Ancient knowledge in the modern world
We are living in a special age, and we are facing an almost unimaginably profound change of eras. The one-sided material development of the modern world has proven unsustainable.
Ancient knowledge in the modern world
Ancient Knowledge in a Modern World

Ancient knowledge in the modern world

Attila Grandpierre 15/02/2023 05:30

We are living in a special age, and we are facing an almost unimaginably profound change of eras. The one-sided material development of the modern world has proven unsustainable.

Just as five hundred years ago the Renaissance led to renewal through the rebirth of ancient knowledge, this is again the way to a solution. The difference is that now we have to turn to even deeper layers of the past, and to even more significant cultures of ancient civilisation, namely Eurasian prehistoric ancient knowledge.

What knowledge do we need today? First and foremost, knowledge to provide substantiation for our decisions. To understand life and the world, to establish a system of choices serving the elevation of peoples and our homeland and our natural environment, at the individual, communal and cosmic levels of our lives.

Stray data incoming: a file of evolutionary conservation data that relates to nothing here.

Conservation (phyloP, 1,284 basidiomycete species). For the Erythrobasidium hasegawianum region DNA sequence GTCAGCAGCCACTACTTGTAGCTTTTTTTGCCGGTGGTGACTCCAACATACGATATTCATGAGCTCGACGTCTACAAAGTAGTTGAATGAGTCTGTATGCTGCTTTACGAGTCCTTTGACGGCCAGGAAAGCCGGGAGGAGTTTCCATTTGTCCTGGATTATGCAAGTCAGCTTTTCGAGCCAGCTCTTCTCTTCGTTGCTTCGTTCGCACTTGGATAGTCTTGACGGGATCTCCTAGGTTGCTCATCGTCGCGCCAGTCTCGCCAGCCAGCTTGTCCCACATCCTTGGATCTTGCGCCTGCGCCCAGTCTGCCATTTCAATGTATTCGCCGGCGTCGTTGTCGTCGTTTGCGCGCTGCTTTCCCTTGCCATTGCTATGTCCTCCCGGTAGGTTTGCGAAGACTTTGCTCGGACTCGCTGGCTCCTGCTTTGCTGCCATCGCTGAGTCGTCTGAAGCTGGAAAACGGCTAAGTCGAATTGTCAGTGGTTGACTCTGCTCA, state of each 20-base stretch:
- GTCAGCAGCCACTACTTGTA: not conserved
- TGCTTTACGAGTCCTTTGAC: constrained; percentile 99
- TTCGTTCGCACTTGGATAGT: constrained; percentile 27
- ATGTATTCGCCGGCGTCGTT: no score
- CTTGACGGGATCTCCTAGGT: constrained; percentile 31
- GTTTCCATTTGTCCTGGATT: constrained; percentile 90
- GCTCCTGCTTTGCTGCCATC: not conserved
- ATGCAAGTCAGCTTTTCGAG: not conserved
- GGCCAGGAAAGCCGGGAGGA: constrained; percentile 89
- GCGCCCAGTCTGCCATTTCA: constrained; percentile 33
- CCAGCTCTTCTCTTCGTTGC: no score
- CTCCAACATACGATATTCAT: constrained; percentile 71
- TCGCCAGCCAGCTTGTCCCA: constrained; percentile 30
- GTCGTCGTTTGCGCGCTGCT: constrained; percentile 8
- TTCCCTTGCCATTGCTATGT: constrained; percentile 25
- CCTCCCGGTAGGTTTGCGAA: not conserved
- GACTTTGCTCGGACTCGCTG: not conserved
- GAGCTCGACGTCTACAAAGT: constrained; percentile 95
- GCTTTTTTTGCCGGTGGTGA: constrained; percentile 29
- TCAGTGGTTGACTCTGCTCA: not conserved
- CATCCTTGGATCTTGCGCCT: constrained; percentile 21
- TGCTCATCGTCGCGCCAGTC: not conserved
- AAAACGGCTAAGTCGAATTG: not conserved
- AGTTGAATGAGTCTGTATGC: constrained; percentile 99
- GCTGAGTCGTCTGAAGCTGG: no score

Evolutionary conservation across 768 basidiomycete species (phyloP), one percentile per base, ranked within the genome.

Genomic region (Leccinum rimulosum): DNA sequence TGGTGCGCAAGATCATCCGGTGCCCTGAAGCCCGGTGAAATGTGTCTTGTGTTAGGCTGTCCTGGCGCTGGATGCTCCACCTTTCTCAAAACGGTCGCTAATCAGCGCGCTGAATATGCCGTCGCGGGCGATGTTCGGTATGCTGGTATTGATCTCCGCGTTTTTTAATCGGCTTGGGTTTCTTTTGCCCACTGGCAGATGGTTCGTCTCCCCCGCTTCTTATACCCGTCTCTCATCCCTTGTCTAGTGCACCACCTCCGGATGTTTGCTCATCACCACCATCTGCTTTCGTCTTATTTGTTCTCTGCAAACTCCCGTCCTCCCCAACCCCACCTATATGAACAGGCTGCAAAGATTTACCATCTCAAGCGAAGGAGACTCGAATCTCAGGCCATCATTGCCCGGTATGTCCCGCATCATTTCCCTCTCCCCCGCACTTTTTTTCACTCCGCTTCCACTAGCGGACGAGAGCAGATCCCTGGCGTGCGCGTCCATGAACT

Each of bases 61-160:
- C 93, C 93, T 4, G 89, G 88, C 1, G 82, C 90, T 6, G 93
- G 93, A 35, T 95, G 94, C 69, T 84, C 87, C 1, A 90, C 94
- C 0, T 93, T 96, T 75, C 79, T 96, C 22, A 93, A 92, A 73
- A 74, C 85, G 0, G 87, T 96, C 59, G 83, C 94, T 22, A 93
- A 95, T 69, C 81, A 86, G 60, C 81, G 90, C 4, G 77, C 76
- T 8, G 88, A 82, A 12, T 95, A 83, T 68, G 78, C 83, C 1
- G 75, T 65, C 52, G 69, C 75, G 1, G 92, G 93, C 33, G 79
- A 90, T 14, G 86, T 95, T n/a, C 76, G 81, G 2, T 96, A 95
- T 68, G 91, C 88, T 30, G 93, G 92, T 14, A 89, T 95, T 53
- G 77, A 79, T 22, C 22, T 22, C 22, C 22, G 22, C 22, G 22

Human knowledge is communal in nature and comes from tradition. Through the ages, tradition was the compass for our decisions. Modernity, however, has brought individualism to the fore and pushed tradition into the background. Modern man has been left without a natural compass and has come under the influence of the forces that control society. Time has derailed, history has drifted into the service of power. The forces underlying order in nature are still at work today, in universal human nature as well as in our natural environment, just waiting for us to use them to live a fuller life. Today, the time is ripe to regain the compass within the nature of life, understand the nature of life, the natural law directed towards the elevation of life, which is the inexhaustible source of life energy, which provides a backbone, a real natural force for the overall upliftment of our life. Today, the time has come to understand the communal nature of life, the seven fundamental levels of organisation of cosmic life, and the essence of the overall quality of life. Today, the time has come to base our decision-making system on a reality that encompasses not only the material world but also the world of life and reason, and besides invidual life, also communal and cosmic life.